I am not saying this to blithely wave away the trauma and violence of murder. I am afraid, in fact, that we will wave it away too easily and too quickly. I am afraid that we will retreat into private grief and private rage; that we will accept the story that already being spun: another individual madman, acting alone — insane, deranged, ill. I am afraid that we will accept the politically convenient excuse from the very people who encouraged, who asked for this very political violence against our whole community: that politics has nothing to do with it at all.

But it was an attack on our community, and it was political. Jews cannot stop being Jews, and this makes us an easy target for the people who traffic in hatred of outsiders, of people with different names, different gods, different skin colors, different languages. And we can’t let ourselves be lulled into thinking that we can’t name the people who ceaselessly revive the old libels, that it is some nebulous cultural tendency, some abstract characteristic of an uncivil moment in national history.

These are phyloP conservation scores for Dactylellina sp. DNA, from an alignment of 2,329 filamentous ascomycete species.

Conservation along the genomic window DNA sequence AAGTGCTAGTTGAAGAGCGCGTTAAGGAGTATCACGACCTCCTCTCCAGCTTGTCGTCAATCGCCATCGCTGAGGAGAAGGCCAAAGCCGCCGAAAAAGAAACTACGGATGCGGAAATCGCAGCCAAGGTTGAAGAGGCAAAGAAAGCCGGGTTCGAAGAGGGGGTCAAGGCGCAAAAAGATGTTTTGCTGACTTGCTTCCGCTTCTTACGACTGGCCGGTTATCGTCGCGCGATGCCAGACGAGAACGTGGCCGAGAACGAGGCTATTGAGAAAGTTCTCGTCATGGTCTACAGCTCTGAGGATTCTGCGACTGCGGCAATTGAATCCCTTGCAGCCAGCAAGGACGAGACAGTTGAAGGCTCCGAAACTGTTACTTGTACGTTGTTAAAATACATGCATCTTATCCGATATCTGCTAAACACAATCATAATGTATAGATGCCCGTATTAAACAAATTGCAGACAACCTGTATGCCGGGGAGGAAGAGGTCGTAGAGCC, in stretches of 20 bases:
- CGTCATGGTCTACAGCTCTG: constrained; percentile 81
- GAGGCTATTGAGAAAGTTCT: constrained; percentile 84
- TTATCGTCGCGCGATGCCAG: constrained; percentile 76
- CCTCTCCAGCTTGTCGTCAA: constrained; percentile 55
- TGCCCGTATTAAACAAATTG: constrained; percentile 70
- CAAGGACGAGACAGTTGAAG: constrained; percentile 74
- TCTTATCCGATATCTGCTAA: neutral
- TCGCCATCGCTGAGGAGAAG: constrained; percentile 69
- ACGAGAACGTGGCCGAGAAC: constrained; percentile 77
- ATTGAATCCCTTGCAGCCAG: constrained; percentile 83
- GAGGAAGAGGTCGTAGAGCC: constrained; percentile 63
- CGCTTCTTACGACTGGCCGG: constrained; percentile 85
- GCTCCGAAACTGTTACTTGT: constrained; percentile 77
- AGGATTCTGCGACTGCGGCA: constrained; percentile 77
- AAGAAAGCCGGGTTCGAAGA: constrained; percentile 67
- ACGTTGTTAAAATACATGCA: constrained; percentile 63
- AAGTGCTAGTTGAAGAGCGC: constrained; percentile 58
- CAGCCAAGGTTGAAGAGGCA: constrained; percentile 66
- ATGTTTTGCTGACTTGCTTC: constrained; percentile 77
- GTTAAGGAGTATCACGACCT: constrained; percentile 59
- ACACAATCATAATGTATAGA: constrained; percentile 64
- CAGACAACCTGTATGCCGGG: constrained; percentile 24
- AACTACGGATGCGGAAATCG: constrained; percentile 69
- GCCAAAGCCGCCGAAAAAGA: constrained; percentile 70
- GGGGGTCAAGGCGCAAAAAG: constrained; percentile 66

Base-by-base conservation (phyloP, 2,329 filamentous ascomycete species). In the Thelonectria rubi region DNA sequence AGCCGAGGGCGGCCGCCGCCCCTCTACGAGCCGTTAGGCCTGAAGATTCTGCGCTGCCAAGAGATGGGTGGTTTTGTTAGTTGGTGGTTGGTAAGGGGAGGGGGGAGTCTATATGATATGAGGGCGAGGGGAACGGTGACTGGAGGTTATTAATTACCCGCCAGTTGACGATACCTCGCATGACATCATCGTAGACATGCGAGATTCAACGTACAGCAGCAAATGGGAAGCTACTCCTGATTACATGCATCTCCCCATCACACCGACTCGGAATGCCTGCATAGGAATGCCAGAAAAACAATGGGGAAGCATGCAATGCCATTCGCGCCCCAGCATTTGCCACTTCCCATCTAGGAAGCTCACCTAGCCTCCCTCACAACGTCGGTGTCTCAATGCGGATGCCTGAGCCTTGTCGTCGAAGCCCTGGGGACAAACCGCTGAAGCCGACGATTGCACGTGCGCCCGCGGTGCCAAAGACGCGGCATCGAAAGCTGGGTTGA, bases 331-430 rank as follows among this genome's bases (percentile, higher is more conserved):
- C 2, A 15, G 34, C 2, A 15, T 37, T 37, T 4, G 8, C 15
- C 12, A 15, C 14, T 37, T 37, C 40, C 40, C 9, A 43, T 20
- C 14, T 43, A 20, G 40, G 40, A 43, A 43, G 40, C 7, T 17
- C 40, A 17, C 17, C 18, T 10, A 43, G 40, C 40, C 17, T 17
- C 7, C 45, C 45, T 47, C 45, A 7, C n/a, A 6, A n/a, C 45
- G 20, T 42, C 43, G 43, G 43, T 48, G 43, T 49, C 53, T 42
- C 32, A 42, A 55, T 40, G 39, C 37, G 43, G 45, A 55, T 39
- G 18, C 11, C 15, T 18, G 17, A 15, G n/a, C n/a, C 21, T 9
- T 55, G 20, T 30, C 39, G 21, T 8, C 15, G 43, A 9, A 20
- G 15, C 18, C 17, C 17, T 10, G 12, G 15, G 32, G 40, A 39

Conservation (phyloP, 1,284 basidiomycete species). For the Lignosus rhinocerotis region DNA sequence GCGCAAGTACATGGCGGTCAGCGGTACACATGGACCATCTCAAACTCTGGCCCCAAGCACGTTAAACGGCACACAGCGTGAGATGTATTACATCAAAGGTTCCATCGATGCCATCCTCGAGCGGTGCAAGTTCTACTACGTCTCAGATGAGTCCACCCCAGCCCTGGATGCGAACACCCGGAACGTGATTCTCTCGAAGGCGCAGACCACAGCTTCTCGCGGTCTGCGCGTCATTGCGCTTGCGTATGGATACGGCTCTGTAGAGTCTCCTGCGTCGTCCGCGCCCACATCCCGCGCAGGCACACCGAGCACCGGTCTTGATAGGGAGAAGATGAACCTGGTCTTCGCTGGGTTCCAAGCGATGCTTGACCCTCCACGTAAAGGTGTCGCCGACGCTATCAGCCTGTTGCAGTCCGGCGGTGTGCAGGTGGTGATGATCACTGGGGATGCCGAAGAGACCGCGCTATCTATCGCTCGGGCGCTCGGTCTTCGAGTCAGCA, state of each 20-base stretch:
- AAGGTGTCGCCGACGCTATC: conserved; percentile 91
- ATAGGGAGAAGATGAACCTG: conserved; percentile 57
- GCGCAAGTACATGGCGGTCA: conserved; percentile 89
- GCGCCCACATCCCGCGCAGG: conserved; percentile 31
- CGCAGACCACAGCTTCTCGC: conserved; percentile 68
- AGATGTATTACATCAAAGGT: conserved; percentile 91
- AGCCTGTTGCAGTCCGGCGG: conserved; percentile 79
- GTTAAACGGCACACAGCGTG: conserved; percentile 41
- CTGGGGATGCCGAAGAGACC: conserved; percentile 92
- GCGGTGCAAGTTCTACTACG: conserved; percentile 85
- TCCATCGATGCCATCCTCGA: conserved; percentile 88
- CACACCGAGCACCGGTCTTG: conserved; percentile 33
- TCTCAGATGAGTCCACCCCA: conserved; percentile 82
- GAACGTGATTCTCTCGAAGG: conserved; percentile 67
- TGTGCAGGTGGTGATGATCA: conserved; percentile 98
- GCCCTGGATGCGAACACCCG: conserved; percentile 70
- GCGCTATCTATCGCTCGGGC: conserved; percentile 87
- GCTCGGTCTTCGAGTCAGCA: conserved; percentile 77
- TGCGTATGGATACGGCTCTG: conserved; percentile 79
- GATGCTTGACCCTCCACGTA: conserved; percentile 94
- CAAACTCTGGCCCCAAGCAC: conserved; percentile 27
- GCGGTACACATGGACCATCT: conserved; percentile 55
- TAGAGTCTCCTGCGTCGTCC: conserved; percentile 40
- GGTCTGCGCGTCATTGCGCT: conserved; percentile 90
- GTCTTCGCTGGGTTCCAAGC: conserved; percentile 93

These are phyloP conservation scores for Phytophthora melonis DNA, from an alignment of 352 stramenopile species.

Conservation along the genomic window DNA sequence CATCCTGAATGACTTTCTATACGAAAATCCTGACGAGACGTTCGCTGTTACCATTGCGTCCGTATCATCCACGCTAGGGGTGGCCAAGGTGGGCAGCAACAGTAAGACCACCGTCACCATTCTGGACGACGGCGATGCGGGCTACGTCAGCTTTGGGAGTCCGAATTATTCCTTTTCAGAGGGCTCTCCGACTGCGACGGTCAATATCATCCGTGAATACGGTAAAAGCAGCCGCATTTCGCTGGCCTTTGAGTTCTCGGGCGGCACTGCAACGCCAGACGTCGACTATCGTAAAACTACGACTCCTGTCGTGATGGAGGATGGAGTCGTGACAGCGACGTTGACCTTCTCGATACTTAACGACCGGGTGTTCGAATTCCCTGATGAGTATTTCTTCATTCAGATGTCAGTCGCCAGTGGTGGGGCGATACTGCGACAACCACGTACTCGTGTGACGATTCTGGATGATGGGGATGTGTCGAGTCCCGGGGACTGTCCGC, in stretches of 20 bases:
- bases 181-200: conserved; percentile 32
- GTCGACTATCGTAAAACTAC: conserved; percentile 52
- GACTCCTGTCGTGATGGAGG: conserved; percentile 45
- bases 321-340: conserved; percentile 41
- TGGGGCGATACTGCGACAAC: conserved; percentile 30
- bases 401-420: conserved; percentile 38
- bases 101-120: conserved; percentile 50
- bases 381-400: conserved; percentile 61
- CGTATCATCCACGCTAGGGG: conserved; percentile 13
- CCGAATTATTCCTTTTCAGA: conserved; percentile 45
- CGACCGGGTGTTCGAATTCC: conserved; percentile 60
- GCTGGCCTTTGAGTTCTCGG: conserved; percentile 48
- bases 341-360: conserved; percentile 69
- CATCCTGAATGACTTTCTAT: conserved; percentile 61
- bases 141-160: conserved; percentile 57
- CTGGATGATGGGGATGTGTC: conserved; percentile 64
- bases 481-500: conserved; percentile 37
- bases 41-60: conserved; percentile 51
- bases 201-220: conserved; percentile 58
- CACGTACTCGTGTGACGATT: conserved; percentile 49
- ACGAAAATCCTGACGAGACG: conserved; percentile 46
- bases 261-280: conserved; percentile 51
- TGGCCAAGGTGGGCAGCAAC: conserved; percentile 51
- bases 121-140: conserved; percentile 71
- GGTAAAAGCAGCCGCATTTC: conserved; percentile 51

We have got to say, frequently and to everyone who will listen and everyone who will try not to: this hatred and this murder is a project of the political right, who deploy xenophobia and antisemitism to incite senseless violence whose unpredictability drives us first to despair and then to learned indifference. And we have to say “fuck them.”

So mostly, I am angry, as I think a lot of us are are. We are angry because the elected leaders of our democracy mewl pathetically about their ability to exist in public without being called to account for their deliberate inaction. Angry because we are being told to be civil, to be respectful, to be quiet, to be calm when people are trying to kill us. When people are killing us.

We are angry because we can see so plainly the way out of the maddening inequities that have driven our society, the richest the world has ever known, further and further into an insane, suicidal acquisitiveness. We are angry because our own friends, relatives, and neighbors say or write or post the most vile things, then look at us and say, “But we didn’t mean you.” We are angry at ourselves for not being angry enough.